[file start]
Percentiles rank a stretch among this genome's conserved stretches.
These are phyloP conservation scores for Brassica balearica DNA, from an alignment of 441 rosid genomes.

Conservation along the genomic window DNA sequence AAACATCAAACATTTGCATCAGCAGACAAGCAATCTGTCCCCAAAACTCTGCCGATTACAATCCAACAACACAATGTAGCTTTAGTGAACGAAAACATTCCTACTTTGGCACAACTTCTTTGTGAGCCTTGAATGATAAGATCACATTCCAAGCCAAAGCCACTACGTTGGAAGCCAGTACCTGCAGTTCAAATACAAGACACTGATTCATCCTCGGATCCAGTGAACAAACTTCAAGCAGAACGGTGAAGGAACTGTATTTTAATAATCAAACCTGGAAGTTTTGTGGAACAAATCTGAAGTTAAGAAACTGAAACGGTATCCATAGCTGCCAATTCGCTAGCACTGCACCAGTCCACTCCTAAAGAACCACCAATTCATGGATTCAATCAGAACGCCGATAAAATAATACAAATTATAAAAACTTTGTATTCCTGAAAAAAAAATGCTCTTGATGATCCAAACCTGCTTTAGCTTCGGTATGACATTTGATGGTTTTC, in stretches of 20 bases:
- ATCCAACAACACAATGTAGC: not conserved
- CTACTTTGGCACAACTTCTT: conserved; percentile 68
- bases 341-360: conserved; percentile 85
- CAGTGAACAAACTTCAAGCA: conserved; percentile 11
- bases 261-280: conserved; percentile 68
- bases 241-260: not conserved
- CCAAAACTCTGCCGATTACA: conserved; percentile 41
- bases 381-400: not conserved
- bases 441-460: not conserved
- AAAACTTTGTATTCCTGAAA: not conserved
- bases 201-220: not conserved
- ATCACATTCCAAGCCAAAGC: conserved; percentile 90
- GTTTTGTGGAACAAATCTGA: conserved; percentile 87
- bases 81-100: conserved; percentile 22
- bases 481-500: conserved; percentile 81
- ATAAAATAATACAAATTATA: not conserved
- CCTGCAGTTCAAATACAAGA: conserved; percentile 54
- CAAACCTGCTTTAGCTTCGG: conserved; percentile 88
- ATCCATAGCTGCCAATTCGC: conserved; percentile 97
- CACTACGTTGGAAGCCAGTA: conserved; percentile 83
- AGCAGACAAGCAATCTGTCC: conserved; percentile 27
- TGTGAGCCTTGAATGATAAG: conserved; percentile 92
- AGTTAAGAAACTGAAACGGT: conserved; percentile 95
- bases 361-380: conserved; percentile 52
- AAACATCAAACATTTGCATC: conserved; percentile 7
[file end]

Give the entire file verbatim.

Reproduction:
Percentiles rank a stretch among this genome's conserved stretches.
These are phyloP conservation scores for Brassica balearica DNA, from an alignment of 441 rosid genomes.

Conservation along the genomic window DNA sequence AAACATCAAACATTTGCATCAGCAGACAAGCAATCTGTCCCCAAAACTCTGCCGATTACAATCCAACAACACAATGTAGCTTTAGTGAACGAAAACATTCCTACTTTGGCACAACTTCTTTGTGAGCCTTGAATGATAAGATCACATTCCAAGCCAAAGCCACTACGTTGGAAGCCAGTACCTGCAGTTCAAATACAAGACACTGATTCATCCTCGGATCCAGTGAACAAACTTCAAGCAGAACGGTGAAGGAACTGTATTTTAATAATCAAACCTGGAAGTTTTGTGGAACAAATCTGAAGTTAAGAAACTGAAACGGTATCCATAGCTGCCAATTCGCTAGCACTGCACCAGTCCACTCCTAAAGAACCACCAATTCATGGATTCAATCAGAACGCCGATAAAATAATACAAATTATAAAAACTTTGTATTCCTGAAAAAAAAATGCTCTTGATGATCCAAACCTGCTTTAGCTTCGGTATGACATTTGATGGTTTTC, in stretches of 20 bases:
- ATCCAACAACACAATGTAGC: not conserved
- CTACTTTGGCACAACTTCTT: conserved; percentile 68
- bases 341-360: conserved; percentile 85
- CAGTGAACAAACTTCAAGCA: conserved; percentile 11
- bases 261-280: conserved; percentile 68
- bases 241-260: not conserved
- CCAAAACTCTGCCGATTACA: conserved; percentile 41
- bases 381-400: not conserved
- bases 441-460: not conserved
- AAAACTTTGTATTCCTGAAA: not conserved
- bases 201-220: not conserved
- ATCACATTCCAAGCCAAAGC: conserved; percentile 90
- GTTTTGTGGAACAAATCTGA: conserved; percentile 87
- bases 81-100: conserved; percentile 22
- bases 481-500: conserved; percentile 81
- ATAAAATAATACAAATTATA: not conserved
- CCTGCAGTTCAAATACAAGA: conserved; percentile 54
- CAAACCTGCTTTAGCTTCGG: conserved; percentile 88
- ATCCATAGCTGCCAATTCGC: conserved; percentile 97
- CACTACGTTGGAAGCCAGTA: conserved; percentile 83
- AGCAGACAAGCAATCTGTCC: conserved; percentile 27
- TGTGAGCCTTGAATGATAAG: conserved; percentile 92
- AGTTAAGAAACTGAAACGGT: conserved; percentile 95
- bases 361-380: conserved; percentile 52
- AAACATCAAACATTTGCATC: conserved; percentile 7